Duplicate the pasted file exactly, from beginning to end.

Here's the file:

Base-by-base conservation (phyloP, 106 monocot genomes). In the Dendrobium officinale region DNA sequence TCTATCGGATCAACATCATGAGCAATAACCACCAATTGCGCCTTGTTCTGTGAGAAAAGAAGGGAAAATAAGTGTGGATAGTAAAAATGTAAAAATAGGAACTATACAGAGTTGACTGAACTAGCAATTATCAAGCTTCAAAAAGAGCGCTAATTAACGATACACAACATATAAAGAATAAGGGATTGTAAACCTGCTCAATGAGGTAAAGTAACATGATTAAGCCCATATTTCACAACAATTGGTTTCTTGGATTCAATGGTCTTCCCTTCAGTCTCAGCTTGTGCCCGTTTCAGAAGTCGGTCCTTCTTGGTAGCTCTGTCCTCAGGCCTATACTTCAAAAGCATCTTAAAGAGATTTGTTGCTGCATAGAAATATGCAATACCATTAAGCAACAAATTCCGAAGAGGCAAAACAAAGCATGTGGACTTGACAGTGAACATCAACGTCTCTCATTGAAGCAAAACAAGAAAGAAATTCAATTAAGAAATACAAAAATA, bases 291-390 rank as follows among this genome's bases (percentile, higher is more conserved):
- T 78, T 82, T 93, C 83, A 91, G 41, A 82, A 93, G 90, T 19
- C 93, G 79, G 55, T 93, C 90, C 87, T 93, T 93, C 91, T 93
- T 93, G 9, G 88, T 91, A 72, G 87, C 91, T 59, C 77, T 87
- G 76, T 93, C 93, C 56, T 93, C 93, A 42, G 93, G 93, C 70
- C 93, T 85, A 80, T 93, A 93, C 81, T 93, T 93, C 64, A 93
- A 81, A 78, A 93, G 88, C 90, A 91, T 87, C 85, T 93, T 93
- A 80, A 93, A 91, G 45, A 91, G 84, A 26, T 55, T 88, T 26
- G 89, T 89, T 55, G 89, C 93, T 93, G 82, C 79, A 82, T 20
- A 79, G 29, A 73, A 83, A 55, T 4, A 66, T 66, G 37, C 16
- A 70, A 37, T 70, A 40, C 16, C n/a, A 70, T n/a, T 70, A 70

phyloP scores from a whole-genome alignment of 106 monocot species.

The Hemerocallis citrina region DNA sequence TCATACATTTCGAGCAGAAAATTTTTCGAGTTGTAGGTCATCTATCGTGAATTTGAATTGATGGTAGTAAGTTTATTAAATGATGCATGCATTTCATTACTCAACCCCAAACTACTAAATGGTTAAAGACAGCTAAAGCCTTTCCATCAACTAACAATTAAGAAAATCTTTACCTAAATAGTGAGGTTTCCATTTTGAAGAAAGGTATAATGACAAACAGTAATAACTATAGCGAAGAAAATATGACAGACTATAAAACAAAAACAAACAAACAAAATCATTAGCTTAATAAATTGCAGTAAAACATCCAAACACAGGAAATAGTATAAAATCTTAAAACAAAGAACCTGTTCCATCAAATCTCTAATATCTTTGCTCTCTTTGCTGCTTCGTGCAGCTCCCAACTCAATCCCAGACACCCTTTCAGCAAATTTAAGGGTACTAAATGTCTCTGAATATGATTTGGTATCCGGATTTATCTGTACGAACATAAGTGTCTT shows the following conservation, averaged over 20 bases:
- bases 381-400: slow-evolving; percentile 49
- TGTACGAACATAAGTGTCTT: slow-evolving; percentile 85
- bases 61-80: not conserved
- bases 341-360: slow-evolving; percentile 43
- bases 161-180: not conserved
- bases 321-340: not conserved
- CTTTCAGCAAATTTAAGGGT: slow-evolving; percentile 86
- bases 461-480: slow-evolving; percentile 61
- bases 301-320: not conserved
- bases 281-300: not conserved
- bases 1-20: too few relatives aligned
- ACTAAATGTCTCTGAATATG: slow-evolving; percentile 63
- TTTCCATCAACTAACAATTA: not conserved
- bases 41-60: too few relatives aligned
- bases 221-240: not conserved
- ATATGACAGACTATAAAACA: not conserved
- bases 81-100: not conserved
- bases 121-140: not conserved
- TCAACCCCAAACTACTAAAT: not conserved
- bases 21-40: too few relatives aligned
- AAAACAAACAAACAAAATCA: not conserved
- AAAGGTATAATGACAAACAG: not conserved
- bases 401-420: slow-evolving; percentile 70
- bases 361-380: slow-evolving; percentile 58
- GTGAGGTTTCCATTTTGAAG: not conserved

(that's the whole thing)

Base-by-base conservation (phyloP, 106 monocot genomes). In the Dendrobium officinale region DNA sequence TCTATCGGATCAACATCATGAGCAATAACCACCAATTGCGCCTTGTTCTGTGAGAAAAGAAGGGAAAATAAGTGTGGATAGTAAAAATGTAAAAATAGGAACTATACAGAGTTGACTGAACTAGCAATTATCAAGCTTCAAAAAGAGCGCTAATTAACGATACACAACATATAAAGAATAAGGGATTGTAAACCTGCTCAATGAGGTAAAGTAACATGATTAAGCCCATATTTCACAACAATTGGTTTCTTGGATTCAATGGTCTTCCCTTCAGTCTCAGCTTGTGCCCGTTTCAGAAGTCGGTCCTTCTTGGTAGCTCTGTCCTCAGGCCTATACTTCAAAAGCATCTTAAAGAGATTTGTTGCTGCATAGAAATATGCAATACCATTAAGCAACAAATTCCGAAGAGGCAAAACAAAGCATGTGGACTTGACAGTGAACATCAACGTCTCTCATTGAAGCAAAACAAGAAAGAAATTCAATTAAGAAATACAAAAATA, bases 291-390 rank as follows among this genome's bases (percentile, higher is more conserved):
- T 78, T 82, T 93, C 83, A 91, G 41, A 82, A 93, G 90, T 19
- C 93, G 79, G 55, T 93, C 90, C 87, T 93, T 93, C 91, T 93
- T 93, G 9, G 88, T 91, A 72, G 87, C 91, T 59, C 77, T 87
- G 76, T 93, C 93, C 56, T 93, C 93, A 42, G 93, G 93, C 70
- C 93, T 85, A 80, T 93, A 93, C 81, T 93, T 93, C 64, A 93
- A 81, A 78, A 93, G 88, C 90, A 91, T 87, C 85, T 93, T 93
- A 80, A 93, A 91, G 45, A 91, G 84, A 26, T 55, T 88, T 26
- G 89, T 89, T 55, G 89, C 93, T 93, G 82, C 79, A 82, T 20
- A 79, G 29, A 73, A 83, A 55, T 4, A 66, T 66, G 37, C 16
- A 70, A 37, T 70, A 40, C 16, C n/a, A 70, T n/a, T 70, A 70

phyloP scores from a whole-genome alignment of 106 monocot species.

The Hemerocallis citrina region DNA sequence TCATACATTTCGAGCAGAAAATTTTTCGAGTTGTAGGTCATCTATCGTGAATTTGAATTGATGGTAGTAAGTTTATTAAATGATGCATGCATTTCATTACTCAACCCCAAACTACTAAATGGTTAAAGACAGCTAAAGCCTTTCCATCAACTAACAATTAAGAAAATCTTTACCTAAATAGTGAGGTTTCCATTTTGAAGAAAGGTATAATGACAAACAGTAATAACTATAGCGAAGAAAATATGACAGACTATAAAACAAAAACAAACAAACAAAATCATTAGCTTAATAAATTGCAGTAAAACATCCAAACACAGGAAATAGTATAAAATCTTAAAACAAAGAACCTGTTCCATCAAATCTCTAATATCTTTGCTCTCTTTGCTGCTTCGTGCAGCTCCCAACTCAATCCCAGACACCCTTTCAGCAAATTTAAGGGTACTAAATGTCTCTGAATATGATTTGGTATCCGGATTTATCTGTACGAACATAAGTGTCTT shows the following conservation, averaged over 20 bases:
- bases 381-400: slow-evolving; percentile 49
- TGTACGAACATAAGTGTCTT: slow-evolving; percentile 85
- bases 61-80: not conserved
- bases 341-360: slow-evolving; percentile 43
- bases 161-180: not conserved
- bases 321-340: not conserved
- CTTTCAGCAAATTTAAGGGT: slow-evolving; percentile 86
- bases 461-480: slow-evolving; percentile 61
- bases 301-320: not conserved
- bases 281-300: not conserved
- bases 1-20: too few relatives aligned
- ACTAAATGTCTCTGAATATG: slow-evolving; percentile 63
- TTTCCATCAACTAACAATTA: not conserved
- bases 41-60: too few relatives aligned
- bases 221-240: not conserved
- ATATGACAGACTATAAAACA: not conserved
- bases 81-100: not conserved
- bases 121-140: not conserved
- TCAACCCCAAACTACTAAAT: not conserved
- bases 21-40: too few relatives aligned
- AAAACAAACAAACAAAATCA: not conserved
- AAAGGTATAATGACAAACAG: not conserved
- bases 401-420: slow-evolving; percentile 70
- bases 361-380: slow-evolving; percentile 58
- GTGAGGTTTCCATTTTGAAG: not conserved